The final six games will be a youth movement for the Lakers, as Byron Scott said at Monday’s practice that veterans Lou Williams and Brandon Bass will likely remain out of the rotation for the remainder of the season.
Scott claimed the move stems from a desire to play young guards D’Angelo Russell and Jordan Clarkson for about 35 minutes per game, while also wanting to get more time for sophomore center Tarik Black.
Neither Williams nor Bass — who will continue to suit up in case they are needed — played in Sunday’s loss to Boston, though both had been playing well lately.
Aside from March 1 — when he strained his hamstring and played only 10 minutes — Williams had scored double figure in 17 straight contests, including a 30-point outburst against Phoenix on March 18.
Meanwhile, Bass had provided meaningful minutes off the bench, averaging 7.2 points and 4.3 rebounds this year while leading the team with 86 dunks.
Another player not likely to play for the remainder of the season is Nick Young, who hasn’t hit the floor in the last 11 games.
Despite Young being involved in a highly publicized incident with Russell, Scott maintained that his status “has everything to do with just basketball,” rather than team chemistry.
“Right now I know what he’s going through and I know it’s hard on him, but right now he’s not here with us mentally,” Scott said. “And there’s no need for me to put him out there on the floor right now.”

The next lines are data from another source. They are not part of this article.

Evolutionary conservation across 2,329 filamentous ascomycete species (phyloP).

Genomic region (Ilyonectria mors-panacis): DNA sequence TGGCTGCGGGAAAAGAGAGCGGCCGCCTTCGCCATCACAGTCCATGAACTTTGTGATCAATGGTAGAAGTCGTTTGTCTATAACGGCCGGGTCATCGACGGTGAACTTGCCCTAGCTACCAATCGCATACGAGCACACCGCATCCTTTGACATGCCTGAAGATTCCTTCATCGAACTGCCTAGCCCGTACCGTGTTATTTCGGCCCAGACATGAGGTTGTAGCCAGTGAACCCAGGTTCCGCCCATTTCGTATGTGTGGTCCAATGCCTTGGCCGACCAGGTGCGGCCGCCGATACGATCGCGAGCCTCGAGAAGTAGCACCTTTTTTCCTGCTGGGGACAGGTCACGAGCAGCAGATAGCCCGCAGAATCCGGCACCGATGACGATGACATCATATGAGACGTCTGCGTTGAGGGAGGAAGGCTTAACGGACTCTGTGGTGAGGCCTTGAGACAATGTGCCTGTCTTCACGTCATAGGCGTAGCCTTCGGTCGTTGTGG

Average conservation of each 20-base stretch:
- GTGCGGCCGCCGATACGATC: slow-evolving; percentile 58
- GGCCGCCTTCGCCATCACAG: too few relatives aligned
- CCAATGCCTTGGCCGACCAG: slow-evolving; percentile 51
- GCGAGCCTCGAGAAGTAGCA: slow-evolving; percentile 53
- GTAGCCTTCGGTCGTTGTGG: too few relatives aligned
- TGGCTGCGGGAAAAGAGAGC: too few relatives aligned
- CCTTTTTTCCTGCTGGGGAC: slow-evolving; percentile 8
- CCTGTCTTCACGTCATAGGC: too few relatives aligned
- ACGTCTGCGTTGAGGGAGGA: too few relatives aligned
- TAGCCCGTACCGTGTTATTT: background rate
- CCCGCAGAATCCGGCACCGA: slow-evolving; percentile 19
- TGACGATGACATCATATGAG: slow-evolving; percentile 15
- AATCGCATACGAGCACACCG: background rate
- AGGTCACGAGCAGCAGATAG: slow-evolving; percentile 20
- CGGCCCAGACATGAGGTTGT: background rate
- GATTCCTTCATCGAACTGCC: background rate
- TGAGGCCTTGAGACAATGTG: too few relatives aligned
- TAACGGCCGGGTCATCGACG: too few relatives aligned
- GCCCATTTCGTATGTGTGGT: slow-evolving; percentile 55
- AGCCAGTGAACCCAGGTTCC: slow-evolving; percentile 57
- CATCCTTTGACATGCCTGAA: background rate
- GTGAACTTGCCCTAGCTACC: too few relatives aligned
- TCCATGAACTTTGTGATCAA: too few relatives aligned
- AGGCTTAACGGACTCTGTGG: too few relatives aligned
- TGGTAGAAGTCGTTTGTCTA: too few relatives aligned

Scott also said that Larry Nance Jr. will sit out on Tuesday due precautionary reasons surrounding his sore knee, but will play on Wednesday.
To the Big Fella
Scott offered some praise to his former teammate, Shaquille O’Neal, who was announced that morning as a member of this year’s Basketball Hall of Fame class.
Scott and O’Neal played together for the 1996-97 Lakers in the former’s final season. Scott later coached against O’Neal during the Lakers’ sweep over New Jersey in the 2002 NBA Finals.
“When he was in his prime, he dominated the game,” Scott said. “He changed the way a lot of guys looked at post players. … When he was really serious about playing a game, you couldn’t stop him. There’s nothing you could do.”